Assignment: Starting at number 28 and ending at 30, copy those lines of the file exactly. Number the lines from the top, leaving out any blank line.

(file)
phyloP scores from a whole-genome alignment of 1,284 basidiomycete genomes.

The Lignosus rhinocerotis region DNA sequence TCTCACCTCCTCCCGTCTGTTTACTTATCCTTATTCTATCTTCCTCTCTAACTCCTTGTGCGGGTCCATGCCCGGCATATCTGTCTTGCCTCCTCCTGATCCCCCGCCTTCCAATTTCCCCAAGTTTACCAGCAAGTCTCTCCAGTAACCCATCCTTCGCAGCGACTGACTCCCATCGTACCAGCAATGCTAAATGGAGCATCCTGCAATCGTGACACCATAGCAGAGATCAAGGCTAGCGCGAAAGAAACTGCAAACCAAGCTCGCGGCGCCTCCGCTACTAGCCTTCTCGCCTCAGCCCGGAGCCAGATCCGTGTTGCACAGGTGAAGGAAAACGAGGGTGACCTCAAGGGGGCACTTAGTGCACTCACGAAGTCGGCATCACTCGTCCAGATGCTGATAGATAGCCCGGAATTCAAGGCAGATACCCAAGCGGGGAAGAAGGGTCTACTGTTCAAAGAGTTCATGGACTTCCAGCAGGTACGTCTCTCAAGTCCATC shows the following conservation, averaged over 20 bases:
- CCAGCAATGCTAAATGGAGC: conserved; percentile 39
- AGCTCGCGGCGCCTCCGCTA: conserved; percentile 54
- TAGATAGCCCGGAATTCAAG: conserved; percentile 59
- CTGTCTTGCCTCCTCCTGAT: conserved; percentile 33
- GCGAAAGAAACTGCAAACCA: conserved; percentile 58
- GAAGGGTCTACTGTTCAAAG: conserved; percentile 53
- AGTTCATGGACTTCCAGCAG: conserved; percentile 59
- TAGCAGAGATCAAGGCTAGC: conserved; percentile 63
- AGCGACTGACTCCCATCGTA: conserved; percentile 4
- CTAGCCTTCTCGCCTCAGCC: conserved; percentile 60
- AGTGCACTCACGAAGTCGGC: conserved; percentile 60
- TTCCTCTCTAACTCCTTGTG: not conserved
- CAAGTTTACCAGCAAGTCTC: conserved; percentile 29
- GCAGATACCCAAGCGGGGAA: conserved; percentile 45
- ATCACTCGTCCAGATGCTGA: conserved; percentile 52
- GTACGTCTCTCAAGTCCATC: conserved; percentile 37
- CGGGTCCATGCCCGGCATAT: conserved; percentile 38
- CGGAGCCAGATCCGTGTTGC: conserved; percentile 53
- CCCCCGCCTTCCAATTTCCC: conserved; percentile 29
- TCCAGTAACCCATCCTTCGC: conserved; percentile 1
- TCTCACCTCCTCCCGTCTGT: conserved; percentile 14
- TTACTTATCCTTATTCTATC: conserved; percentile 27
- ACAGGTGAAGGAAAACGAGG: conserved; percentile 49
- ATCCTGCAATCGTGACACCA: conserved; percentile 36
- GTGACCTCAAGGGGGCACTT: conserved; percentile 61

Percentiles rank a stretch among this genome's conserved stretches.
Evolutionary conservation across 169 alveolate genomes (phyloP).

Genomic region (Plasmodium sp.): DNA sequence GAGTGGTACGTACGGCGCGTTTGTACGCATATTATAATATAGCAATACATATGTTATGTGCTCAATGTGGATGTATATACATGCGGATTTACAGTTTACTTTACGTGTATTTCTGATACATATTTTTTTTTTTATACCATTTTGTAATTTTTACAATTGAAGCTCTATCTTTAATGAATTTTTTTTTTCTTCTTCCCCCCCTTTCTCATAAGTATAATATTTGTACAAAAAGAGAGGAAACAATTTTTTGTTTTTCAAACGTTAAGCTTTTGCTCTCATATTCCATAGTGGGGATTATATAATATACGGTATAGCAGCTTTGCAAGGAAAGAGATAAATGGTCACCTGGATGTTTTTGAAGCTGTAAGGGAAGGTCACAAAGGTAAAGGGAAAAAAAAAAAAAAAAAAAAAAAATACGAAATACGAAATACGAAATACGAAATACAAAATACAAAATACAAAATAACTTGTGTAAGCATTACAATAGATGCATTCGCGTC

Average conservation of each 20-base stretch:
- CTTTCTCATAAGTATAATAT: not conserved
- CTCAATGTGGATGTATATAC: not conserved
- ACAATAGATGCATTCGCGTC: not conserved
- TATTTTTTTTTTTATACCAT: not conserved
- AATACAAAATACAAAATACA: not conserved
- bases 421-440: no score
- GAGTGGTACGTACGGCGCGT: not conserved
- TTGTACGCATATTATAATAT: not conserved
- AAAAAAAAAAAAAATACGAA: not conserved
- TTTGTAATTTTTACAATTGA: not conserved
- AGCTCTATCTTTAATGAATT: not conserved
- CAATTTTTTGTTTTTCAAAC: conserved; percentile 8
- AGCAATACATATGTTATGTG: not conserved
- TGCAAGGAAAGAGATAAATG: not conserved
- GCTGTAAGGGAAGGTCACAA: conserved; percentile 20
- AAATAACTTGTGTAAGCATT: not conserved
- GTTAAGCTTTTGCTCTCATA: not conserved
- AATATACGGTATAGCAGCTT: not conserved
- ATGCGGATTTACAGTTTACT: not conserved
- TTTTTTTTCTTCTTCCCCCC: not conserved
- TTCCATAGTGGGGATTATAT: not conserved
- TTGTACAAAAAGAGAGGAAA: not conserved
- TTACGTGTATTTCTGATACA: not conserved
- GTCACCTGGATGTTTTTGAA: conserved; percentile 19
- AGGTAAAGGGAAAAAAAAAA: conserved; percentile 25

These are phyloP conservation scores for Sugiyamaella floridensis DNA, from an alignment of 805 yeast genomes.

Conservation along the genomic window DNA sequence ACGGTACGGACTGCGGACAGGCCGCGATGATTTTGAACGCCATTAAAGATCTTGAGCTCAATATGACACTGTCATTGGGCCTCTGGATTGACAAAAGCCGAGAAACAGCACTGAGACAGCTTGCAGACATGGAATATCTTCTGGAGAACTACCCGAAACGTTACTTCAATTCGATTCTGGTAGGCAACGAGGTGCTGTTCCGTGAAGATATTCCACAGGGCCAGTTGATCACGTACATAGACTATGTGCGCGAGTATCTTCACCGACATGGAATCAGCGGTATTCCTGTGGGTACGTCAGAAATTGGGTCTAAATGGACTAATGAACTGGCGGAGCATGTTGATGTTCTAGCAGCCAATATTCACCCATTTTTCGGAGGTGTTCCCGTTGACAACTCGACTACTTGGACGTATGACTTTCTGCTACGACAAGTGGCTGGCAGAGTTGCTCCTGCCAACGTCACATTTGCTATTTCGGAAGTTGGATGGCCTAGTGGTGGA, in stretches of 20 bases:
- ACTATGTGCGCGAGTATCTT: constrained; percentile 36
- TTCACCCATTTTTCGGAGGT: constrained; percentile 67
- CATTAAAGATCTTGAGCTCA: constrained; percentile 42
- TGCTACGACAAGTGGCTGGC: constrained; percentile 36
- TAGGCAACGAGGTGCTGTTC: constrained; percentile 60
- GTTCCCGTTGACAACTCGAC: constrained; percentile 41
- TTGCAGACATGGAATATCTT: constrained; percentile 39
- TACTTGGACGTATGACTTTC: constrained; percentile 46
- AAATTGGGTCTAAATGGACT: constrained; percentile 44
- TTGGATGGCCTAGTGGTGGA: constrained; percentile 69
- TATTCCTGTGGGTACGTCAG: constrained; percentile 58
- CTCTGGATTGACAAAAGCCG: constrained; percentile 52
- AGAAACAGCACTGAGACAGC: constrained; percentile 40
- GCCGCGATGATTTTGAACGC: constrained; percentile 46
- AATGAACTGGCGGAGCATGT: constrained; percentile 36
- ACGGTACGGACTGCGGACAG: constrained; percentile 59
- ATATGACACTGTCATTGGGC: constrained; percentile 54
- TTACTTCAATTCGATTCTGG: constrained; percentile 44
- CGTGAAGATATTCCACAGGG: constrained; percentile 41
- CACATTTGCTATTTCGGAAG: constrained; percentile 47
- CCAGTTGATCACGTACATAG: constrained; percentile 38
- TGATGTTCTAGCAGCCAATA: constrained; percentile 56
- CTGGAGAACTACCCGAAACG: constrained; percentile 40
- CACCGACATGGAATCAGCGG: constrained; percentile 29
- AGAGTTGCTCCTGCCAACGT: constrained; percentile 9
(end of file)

Percentiles rank a stretch among this genome's conserved stretches.
Evolutionary conservation across 169 alveolate genomes (phyloP).

Genomic region (Plasmodium sp.): DNA sequence GAGTGGTACGTACGGCGCGTTTGTACGCATATTATAATATAGCAATACATATGTTATGTGCTCAATGTGGATGTATATACATGCGGATTTACAGTTTACTTTACGTGTATTTCTGATACATATTTTTTTTTTTATACCATTTTGTAATTTTTACAATTGAAGCTCTATCTTTAATGAATTTTTTTTTTCTTCTTCCCCCCCTTTCTCATAAGTATAATATTTGTACAAAAAGAGAGGAAACAATTTTTTGTTTTTCAAACGTTAAGCTTTTGCTCTCATATTCCATAGTGGGGATTATATAATATACGGTATAGCAGCTTTGCAAGGAAAGAGATAAATGGTCACCTGGATGTTTTTGAAGCTGTAAGGGAAGGTCACAAAGGTAAAGGGAAAAAAAAAAAAAAAAAAAAAAAATACGAAATACGAAATACGAAATACGAAATACAAAATACAAAATACAAAATAACTTGTGTAAGCATTACAATAGATGCATTCGCGTC